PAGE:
BANDAR SERI BEGAWAN – The weekly average of new coronavirus cases in Brunei dropped to the lowest level since the government imposed a night curfew more than three weeks ago.
The sultanate averaged 183 new infections a day in the past week – the first time in three weeks the seven-day average fell below 200 cases.
It is also the second consecutive week that infections decreased.
Over the past week, the number of new COVID-19 cases declined 9.7 percent to 1,283 compared to 1,421 in the week prior.
The proportion of positive tests also fell from 4.42 percent to 4.28 percent week-on-week, suggesting that the Delta-driven outbreak is starting to slow down.
Moreover, the weekly COVID death toll was the lowest at one fatality since August 22.
Another six COVID-19 patients had died in the past week, though their deaths were not attributed to the virus. This included three patients who were reported to have died in the past 24 hours – two women aged 64 and 34, as well as a 63-year-old man who had underlying health issues.
Statistics further showed that nine of the 27 new clusters in the past week were linked to migrant worker dormitories.
Two new clusters, highest daily recoveries
The health ministry detected 132 new COVID-19 cases on Friday, bringing the cumulative confirmed infections to 12,955.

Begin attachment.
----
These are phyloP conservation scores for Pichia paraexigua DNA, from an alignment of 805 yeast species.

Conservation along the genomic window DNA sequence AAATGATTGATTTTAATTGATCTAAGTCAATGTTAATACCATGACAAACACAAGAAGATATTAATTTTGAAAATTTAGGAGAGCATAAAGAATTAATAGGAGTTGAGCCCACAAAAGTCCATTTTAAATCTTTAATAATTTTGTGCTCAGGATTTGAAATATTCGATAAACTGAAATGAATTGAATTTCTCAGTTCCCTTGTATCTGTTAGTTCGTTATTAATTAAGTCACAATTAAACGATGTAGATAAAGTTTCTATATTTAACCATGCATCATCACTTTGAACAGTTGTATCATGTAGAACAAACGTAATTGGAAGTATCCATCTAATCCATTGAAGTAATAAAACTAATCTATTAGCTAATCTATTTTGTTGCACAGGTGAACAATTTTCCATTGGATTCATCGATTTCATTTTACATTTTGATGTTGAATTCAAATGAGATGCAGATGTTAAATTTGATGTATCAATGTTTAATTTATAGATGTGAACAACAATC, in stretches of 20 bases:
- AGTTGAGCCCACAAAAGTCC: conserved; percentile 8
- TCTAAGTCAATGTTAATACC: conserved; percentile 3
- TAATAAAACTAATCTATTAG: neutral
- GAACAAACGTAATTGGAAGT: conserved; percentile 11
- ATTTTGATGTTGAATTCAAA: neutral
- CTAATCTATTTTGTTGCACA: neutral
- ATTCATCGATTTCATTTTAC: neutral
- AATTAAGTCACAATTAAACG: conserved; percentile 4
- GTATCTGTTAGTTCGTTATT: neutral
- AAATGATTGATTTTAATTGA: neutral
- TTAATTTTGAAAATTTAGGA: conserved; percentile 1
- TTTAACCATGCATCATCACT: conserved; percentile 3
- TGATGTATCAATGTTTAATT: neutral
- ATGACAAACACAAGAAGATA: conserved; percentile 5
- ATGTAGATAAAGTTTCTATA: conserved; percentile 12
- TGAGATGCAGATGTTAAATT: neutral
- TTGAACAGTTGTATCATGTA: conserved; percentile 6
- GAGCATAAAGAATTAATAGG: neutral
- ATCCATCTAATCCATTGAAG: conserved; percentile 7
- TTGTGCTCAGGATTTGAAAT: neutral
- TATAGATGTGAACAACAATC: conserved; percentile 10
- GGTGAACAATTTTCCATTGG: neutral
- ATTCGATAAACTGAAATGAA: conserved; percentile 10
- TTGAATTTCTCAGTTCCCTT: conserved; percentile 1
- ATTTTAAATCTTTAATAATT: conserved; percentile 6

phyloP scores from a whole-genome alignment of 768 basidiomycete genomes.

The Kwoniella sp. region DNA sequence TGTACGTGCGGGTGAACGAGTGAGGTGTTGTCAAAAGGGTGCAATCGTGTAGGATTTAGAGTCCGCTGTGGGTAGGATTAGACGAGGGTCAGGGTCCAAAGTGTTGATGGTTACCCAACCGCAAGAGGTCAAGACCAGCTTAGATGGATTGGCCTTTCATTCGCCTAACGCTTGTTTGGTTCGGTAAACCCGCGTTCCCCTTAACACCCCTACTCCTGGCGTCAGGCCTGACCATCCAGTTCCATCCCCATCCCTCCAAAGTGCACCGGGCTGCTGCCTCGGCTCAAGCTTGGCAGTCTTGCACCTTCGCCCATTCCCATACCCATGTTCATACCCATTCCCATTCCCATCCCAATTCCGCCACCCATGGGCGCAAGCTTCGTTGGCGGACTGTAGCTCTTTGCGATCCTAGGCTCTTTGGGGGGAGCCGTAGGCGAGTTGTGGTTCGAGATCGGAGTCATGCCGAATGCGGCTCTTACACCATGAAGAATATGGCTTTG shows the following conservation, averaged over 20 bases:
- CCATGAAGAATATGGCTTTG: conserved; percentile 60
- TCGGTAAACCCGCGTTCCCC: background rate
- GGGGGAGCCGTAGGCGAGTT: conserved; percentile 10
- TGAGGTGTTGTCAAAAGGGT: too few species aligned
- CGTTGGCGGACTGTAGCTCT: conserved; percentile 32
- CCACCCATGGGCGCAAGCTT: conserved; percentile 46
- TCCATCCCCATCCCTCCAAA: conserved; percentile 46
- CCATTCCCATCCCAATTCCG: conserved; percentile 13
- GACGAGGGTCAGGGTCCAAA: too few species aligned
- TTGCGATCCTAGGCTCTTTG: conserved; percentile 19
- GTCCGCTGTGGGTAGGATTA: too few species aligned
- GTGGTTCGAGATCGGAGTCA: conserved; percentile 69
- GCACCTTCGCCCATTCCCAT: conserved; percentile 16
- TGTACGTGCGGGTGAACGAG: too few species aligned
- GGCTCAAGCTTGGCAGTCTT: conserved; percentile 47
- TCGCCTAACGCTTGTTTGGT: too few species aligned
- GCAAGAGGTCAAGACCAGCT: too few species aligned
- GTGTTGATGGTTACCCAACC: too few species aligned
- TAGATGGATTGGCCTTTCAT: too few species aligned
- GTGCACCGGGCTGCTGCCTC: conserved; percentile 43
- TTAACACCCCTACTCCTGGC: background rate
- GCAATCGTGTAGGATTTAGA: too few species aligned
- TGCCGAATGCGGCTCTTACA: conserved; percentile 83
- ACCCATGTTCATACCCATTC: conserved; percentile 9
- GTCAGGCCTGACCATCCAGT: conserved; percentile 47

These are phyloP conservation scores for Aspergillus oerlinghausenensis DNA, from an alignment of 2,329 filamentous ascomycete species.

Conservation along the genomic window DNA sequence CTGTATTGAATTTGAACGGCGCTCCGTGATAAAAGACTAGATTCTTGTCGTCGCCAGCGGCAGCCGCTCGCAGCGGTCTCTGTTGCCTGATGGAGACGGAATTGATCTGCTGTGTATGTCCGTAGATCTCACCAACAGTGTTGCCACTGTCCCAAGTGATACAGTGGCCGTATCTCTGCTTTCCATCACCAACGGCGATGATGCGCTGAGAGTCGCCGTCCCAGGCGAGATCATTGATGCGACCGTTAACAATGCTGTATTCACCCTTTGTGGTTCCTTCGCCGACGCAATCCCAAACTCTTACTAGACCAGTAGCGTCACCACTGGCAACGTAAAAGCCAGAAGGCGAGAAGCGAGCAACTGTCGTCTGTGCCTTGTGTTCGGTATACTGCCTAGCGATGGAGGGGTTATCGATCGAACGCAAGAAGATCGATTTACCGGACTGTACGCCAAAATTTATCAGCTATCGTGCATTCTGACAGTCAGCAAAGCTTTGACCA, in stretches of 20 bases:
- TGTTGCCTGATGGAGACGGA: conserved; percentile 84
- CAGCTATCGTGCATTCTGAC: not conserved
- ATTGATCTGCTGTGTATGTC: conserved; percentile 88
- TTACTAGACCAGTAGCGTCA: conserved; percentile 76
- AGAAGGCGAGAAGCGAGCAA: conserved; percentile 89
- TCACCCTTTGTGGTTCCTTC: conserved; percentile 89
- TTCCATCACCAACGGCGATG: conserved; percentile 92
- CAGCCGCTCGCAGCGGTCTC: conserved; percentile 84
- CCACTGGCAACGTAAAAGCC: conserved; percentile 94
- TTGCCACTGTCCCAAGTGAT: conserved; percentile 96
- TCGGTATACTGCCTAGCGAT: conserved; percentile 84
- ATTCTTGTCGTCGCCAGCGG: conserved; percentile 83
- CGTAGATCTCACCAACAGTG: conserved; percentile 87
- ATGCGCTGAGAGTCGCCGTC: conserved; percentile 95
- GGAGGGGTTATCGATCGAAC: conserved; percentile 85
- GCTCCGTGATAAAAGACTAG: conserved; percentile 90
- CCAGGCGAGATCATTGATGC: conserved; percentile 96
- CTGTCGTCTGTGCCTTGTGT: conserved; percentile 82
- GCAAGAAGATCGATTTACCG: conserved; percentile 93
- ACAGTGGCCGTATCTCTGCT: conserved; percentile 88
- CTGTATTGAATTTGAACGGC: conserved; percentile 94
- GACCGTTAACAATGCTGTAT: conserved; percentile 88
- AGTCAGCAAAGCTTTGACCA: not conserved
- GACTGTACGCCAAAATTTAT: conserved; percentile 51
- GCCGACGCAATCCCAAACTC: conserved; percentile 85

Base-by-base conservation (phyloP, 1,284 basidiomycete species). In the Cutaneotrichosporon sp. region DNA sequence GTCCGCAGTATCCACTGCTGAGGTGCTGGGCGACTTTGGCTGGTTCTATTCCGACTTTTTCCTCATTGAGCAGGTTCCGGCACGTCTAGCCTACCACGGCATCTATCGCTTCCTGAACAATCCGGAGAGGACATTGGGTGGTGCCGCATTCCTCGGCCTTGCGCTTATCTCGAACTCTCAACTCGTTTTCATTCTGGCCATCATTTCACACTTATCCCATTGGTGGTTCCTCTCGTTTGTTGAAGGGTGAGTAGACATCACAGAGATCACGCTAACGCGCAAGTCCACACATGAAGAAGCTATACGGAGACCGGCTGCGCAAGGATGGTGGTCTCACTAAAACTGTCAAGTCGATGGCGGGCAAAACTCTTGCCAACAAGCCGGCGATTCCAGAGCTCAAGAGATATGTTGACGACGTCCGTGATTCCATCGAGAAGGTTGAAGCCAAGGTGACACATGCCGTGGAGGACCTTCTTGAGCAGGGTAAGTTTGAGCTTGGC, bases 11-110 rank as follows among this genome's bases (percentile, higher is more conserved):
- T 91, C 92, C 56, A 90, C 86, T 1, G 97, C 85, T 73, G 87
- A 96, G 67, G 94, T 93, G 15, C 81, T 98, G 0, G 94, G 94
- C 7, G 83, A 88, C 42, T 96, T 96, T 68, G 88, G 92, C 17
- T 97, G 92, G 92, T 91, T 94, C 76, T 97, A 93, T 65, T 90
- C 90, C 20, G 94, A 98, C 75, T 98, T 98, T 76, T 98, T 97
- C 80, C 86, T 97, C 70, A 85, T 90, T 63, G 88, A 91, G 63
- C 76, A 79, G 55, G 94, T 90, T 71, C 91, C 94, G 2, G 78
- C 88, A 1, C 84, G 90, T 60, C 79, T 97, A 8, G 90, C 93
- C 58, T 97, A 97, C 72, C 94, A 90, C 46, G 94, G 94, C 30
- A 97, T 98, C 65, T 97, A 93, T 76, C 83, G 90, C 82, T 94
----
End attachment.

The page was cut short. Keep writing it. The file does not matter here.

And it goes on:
Two new clusters were identified – a household cluster and workplace cluster at cleaning and facility management company ISS Facility Services.
Tutong’s Serambangun Industrial Park is still the largest active cluster with 359 cases, followed by Swee Sdn Bhd (255 cases) and Massutera Engineering (182 cases).
Brunei also saw its highest number of recoveries in a day after 416 people were discharged overnight.
Among 2,004 active cases, seven are critically ill and another 15 require close monitoring.
As of Friday, 81.7 percent of the population has received at least one vaccine dose. Some 58.7 percent of Brunei residents have completed their full vaccination regimen.
Asked whether the emergence of new COVID-19 variants such as the Delta Plus is a concern, the health minister said MoH is monitoring the effects of Delta Plus – a mutation of the Delta variant that was first discovered in the UK.
During the COVID-19 press briefing on Friday, YB Dato Dr Hj Mohd Isham Hj Jaafar said there is a possibility that the Delta Plus spreads faster than the regular Delta.
“Whatever new variants have emerged, MOH will monitor it because it can affect our plan to re-open,” he added.
The government earlier this week unveiled a three-phase COVID-19 lockdown exit plan that will see Brunei gradually lifting its 18-month travel restrictions.
Under the National COVID-19 Recovery Plan, Brunei will relax its 12-week partial lockdown rules when 70 percent of the population is fully jabbed.